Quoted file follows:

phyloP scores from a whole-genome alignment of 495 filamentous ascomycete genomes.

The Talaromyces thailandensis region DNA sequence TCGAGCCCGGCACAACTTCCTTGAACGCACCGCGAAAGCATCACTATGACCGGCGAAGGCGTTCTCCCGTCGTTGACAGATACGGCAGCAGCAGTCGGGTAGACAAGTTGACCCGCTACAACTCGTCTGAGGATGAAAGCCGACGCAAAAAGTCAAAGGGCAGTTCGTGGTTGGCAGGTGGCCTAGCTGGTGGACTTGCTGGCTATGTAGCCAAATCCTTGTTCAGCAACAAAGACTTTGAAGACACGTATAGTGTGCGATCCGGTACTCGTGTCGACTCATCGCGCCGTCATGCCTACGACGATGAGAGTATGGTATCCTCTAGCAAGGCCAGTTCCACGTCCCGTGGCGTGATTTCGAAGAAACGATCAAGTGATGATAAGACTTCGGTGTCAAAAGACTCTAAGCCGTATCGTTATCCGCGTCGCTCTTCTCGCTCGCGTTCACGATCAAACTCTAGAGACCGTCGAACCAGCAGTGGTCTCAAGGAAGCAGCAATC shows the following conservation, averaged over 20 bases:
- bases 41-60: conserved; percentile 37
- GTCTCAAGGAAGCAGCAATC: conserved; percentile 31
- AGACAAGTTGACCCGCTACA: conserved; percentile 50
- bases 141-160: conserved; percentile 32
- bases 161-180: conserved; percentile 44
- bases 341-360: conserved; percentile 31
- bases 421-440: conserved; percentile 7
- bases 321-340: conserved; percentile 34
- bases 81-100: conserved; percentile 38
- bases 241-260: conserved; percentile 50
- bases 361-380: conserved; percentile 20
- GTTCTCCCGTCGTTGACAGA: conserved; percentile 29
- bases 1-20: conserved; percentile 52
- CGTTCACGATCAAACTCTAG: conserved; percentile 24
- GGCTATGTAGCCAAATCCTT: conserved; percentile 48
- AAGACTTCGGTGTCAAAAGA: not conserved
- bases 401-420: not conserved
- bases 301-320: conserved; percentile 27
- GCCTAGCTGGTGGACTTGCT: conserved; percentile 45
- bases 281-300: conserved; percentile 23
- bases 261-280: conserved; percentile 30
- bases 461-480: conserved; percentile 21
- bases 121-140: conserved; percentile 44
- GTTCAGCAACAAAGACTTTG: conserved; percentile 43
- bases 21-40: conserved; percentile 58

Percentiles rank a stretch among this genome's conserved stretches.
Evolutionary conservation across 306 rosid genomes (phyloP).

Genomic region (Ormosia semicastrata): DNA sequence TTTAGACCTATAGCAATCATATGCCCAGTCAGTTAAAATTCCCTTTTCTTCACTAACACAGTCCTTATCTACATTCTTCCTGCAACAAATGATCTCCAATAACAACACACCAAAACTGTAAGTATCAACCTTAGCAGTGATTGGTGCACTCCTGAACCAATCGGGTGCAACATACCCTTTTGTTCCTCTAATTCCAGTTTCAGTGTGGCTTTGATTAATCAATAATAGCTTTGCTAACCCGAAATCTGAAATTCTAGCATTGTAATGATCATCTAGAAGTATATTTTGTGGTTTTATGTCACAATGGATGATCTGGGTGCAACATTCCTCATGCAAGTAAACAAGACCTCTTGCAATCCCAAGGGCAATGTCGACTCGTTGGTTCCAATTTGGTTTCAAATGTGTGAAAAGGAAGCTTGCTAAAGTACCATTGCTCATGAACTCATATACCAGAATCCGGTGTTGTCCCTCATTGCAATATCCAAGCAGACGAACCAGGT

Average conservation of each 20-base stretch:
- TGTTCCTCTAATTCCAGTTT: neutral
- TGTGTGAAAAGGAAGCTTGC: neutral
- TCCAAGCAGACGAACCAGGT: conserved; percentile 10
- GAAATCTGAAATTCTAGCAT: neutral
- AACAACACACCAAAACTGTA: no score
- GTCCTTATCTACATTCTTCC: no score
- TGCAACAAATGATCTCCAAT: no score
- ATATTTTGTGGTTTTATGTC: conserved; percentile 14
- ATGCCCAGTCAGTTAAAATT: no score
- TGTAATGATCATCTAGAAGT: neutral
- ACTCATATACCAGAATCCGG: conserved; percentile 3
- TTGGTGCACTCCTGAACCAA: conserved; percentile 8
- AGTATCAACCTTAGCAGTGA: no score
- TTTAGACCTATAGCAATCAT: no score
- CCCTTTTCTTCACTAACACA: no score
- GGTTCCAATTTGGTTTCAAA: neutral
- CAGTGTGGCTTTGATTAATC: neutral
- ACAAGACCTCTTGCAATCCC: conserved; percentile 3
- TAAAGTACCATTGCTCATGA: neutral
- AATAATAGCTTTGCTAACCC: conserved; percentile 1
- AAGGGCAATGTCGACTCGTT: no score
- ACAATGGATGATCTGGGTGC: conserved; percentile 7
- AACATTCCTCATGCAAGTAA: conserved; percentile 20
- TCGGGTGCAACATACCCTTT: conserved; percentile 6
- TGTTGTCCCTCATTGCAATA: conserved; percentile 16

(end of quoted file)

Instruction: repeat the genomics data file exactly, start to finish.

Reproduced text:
phyloP scores from a whole-genome alignment of 495 filamentous ascomycete genomes.

The Talaromyces thailandensis region DNA sequence TCGAGCCCGGCACAACTTCCTTGAACGCACCGCGAAAGCATCACTATGACCGGCGAAGGCGTTCTCCCGTCGTTGACAGATACGGCAGCAGCAGTCGGGTAGACAAGTTGACCCGCTACAACTCGTCTGAGGATGAAAGCCGACGCAAAAAGTCAAAGGGCAGTTCGTGGTTGGCAGGTGGCCTAGCTGGTGGACTTGCTGGCTATGTAGCCAAATCCTTGTTCAGCAACAAAGACTTTGAAGACACGTATAGTGTGCGATCCGGTACTCGTGTCGACTCATCGCGCCGTCATGCCTACGACGATGAGAGTATGGTATCCTCTAGCAAGGCCAGTTCCACGTCCCGTGGCGTGATTTCGAAGAAACGATCAAGTGATGATAAGACTTCGGTGTCAAAAGACTCTAAGCCGTATCGTTATCCGCGTCGCTCTTCTCGCTCGCGTTCACGATCAAACTCTAGAGACCGTCGAACCAGCAGTGGTCTCAAGGAAGCAGCAATC shows the following conservation, averaged over 20 bases:
- bases 41-60: conserved; percentile 37
- GTCTCAAGGAAGCAGCAATC: conserved; percentile 31
- AGACAAGTTGACCCGCTACA: conserved; percentile 50
- bases 141-160: conserved; percentile 32
- bases 161-180: conserved; percentile 44
- bases 341-360: conserved; percentile 31
- bases 421-440: conserved; percentile 7
- bases 321-340: conserved; percentile 34
- bases 81-100: conserved; percentile 38
- bases 241-260: conserved; percentile 50
- bases 361-380: conserved; percentile 20
- GTTCTCCCGTCGTTGACAGA: conserved; percentile 29
- bases 1-20: conserved; percentile 52
- CGTTCACGATCAAACTCTAG: conserved; percentile 24
- GGCTATGTAGCCAAATCCTT: conserved; percentile 48
- AAGACTTCGGTGTCAAAAGA: not conserved
- bases 401-420: not conserved
- bases 301-320: conserved; percentile 27
- GCCTAGCTGGTGGACTTGCT: conserved; percentile 45
- bases 281-300: conserved; percentile 23
- bases 261-280: conserved; percentile 30
- bases 461-480: conserved; percentile 21
- bases 121-140: conserved; percentile 44
- GTTCAGCAACAAAGACTTTG: conserved; percentile 43
- bases 21-40: conserved; percentile 58

Percentiles rank a stretch among this genome's conserved stretches.
Evolutionary conservation across 306 rosid genomes (phyloP).

Genomic region (Ormosia semicastrata): DNA sequence TTTAGACCTATAGCAATCATATGCCCAGTCAGTTAAAATTCCCTTTTCTTCACTAACACAGTCCTTATCTACATTCTTCCTGCAACAAATGATCTCCAATAACAACACACCAAAACTGTAAGTATCAACCTTAGCAGTGATTGGTGCACTCCTGAACCAATCGGGTGCAACATACCCTTTTGTTCCTCTAATTCCAGTTTCAGTGTGGCTTTGATTAATCAATAATAGCTTTGCTAACCCGAAATCTGAAATTCTAGCATTGTAATGATCATCTAGAAGTATATTTTGTGGTTTTATGTCACAATGGATGATCTGGGTGCAACATTCCTCATGCAAGTAAACAAGACCTCTTGCAATCCCAAGGGCAATGTCGACTCGTTGGTTCCAATTTGGTTTCAAATGTGTGAAAAGGAAGCTTGCTAAAGTACCATTGCTCATGAACTCATATACCAGAATCCGGTGTTGTCCCTCATTGCAATATCCAAGCAGACGAACCAGGT

Average conservation of each 20-base stretch:
- TGTTCCTCTAATTCCAGTTT: neutral
- TGTGTGAAAAGGAAGCTTGC: neutral
- TCCAAGCAGACGAACCAGGT: conserved; percentile 10
- GAAATCTGAAATTCTAGCAT: neutral
- AACAACACACCAAAACTGTA: no score
- GTCCTTATCTACATTCTTCC: no score
- TGCAACAAATGATCTCCAAT: no score
- ATATTTTGTGGTTTTATGTC: conserved; percentile 14
- ATGCCCAGTCAGTTAAAATT: no score
- TGTAATGATCATCTAGAAGT: neutral
- ACTCATATACCAGAATCCGG: conserved; percentile 3
- TTGGTGCACTCCTGAACCAA: conserved; percentile 8
- AGTATCAACCTTAGCAGTGA: no score
- TTTAGACCTATAGCAATCAT: no score
- CCCTTTTCTTCACTAACACA: no score
- GGTTCCAATTTGGTTTCAAA: neutral
- CAGTGTGGCTTTGATTAATC: neutral
- ACAAGACCTCTTGCAATCCC: conserved; percentile 3
- TAAAGTACCATTGCTCATGA: neutral
- AATAATAGCTTTGCTAACCC: conserved; percentile 1
- AAGGGCAATGTCGACTCGTT: no score
- ACAATGGATGATCTGGGTGC: conserved; percentile 7
- AACATTCCTCATGCAAGTAA: conserved; percentile 20
- TCGGGTGCAACATACCCTTT: conserved; percentile 6
- TGTTGTCCCTCATTGCAATA: conserved; percentile 16